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Stratocaster Selection Approach & Philosophy

Choosing the right Stratocaster

If you're here from Electric Guitar Review blog, thanks for dropping by! Otherwise, be sure to visit EGR for great gear reviews. While they're on vacation, a few guitar bloggers, including yours truly are guest blogging at EGR.

Unless you're a collector, investor or an orthodontist, it would benefit you to mostly rely on your ears and hands when shopping Strats.

Visit guitar stores with LOTS of Strats and play LOTS of them. That's right, you heard right. Work the wall, then work the wall some more. Don't even plug 'em in. Try to find the quietest corner possible and play them acoustically.

If you play lots of them, you'll notice differences in loudness, natural sustain, weight and body/neck resonance and vibration. Usually, a lighter Strat will be more resonant, louder and have more sustain. Pick the sweetest acoustic sounding one out of all you've played and plug into a DRY amp. Bear in mind that if the tone isn't so great plugged-in, there may be pick-up or pu adjustment issues, especially if you're holding a lower priced model.

Conversely, more expensive models may have better pickups and pots, but not sound as good acoustically. So, understand that your ideal holy grail Strat is always the tightest integration of high wood resonance with quality electronics and proper set-up. For a person on a budget, finding this integration in an affordable production model is not impossible, you simply have to play lots of guitars to find a sweet one.

Custom builders are supposed to maintain this integration, which in mass production, only occurs at random. The cost of a custom Strat pays for the builder's understanding of wood and how to select, integrate and match the most resonant body grains to the appropriate neck, then installing top quality hardware and setting up the guitar correctly. A custom builder should also consult with the end user about playing style, favorite players, neck shapes and fret size. This helps them to determine the pick-up options, trem set-up, neck relief, etc., that is best for you. The cost of a custom guitar is supposed to eliminate the random factors involved in searching for a sweet production model.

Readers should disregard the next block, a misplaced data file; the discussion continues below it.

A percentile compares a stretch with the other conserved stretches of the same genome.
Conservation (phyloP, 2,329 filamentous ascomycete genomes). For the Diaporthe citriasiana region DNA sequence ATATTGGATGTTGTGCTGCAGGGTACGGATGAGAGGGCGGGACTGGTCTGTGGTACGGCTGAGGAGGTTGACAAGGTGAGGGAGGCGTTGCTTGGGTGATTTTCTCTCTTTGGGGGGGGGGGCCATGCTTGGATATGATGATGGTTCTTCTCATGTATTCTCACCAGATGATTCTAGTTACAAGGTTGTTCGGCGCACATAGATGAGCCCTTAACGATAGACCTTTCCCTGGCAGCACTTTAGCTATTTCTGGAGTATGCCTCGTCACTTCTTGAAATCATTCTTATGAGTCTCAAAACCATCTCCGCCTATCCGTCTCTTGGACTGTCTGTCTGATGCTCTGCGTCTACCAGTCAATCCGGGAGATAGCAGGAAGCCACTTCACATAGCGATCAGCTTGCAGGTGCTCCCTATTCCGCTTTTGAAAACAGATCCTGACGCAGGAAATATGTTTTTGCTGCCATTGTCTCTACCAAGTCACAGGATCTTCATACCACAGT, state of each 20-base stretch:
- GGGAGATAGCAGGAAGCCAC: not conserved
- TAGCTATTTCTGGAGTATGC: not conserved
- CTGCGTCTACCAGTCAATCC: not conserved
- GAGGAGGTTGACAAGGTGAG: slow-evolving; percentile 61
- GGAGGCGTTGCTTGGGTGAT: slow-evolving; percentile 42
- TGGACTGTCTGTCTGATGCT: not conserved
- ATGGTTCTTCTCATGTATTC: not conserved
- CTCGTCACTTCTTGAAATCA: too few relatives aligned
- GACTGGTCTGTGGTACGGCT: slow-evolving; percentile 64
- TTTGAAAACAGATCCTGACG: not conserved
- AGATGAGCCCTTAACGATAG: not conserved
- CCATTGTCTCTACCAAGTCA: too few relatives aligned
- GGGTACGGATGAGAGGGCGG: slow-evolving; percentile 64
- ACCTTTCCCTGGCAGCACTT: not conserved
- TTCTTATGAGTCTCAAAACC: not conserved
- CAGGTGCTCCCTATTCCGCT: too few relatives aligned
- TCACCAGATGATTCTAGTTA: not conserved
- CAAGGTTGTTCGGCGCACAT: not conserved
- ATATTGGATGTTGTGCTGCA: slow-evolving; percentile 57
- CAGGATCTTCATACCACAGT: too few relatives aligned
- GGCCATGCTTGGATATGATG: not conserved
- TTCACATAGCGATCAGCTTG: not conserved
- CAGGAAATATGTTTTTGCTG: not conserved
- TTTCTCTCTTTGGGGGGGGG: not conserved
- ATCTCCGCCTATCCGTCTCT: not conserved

Custom features i.e.: inlay work, binding, ornate maple tops and/or finishes may enhance cosmetics but do not necessarily improve tone and resonance. Though a good builder can integrate a maple cap to good tone results, it's obvious that these tops are primarily a cosmetic enhancement. If you can do without it, you'll be better off and save some $$ as well.

If you don't have a custom budget, but still haven't found a sweet toned production model, you can still get to Mecca by upgrading the pickups, pots and hardware of an affordable Strat that SOUNDS GOOD ACOUSTICALLY. And ONLY if it sounds good unplugged. Otherwise you will have created a money pit; a never-ending cycle of trying to polish a turd...

Check out this previous article about the possibilities you have with a good Mexican Strat.

Below are three key quotes to help you stay focused with your EARS and HANDS, as you search for your special Strat:

"... I think people overemphasize the importance of gear in their search for tone. Your sound comes from how you pick and dampen the strings, and from your attack as much as anything..." - Eric Johnson

"Nobody ever went broke underestimating the intelligence of the American public."
- H.L. Mencken

"The culture of the country has been hijacked by life-style hotshot pimps who join with consumer fascists in selling you back to yourself."
- Ry Cooder

See related guest post at EGR

Find MIM Strat deals at eBay!

KGC Machined Brass Trem Blocks
(major sustain & tone upgrade for MIM & MIJ Strats)

Pimp Your Strat!
(DIY mod resources & parts suppliers!)

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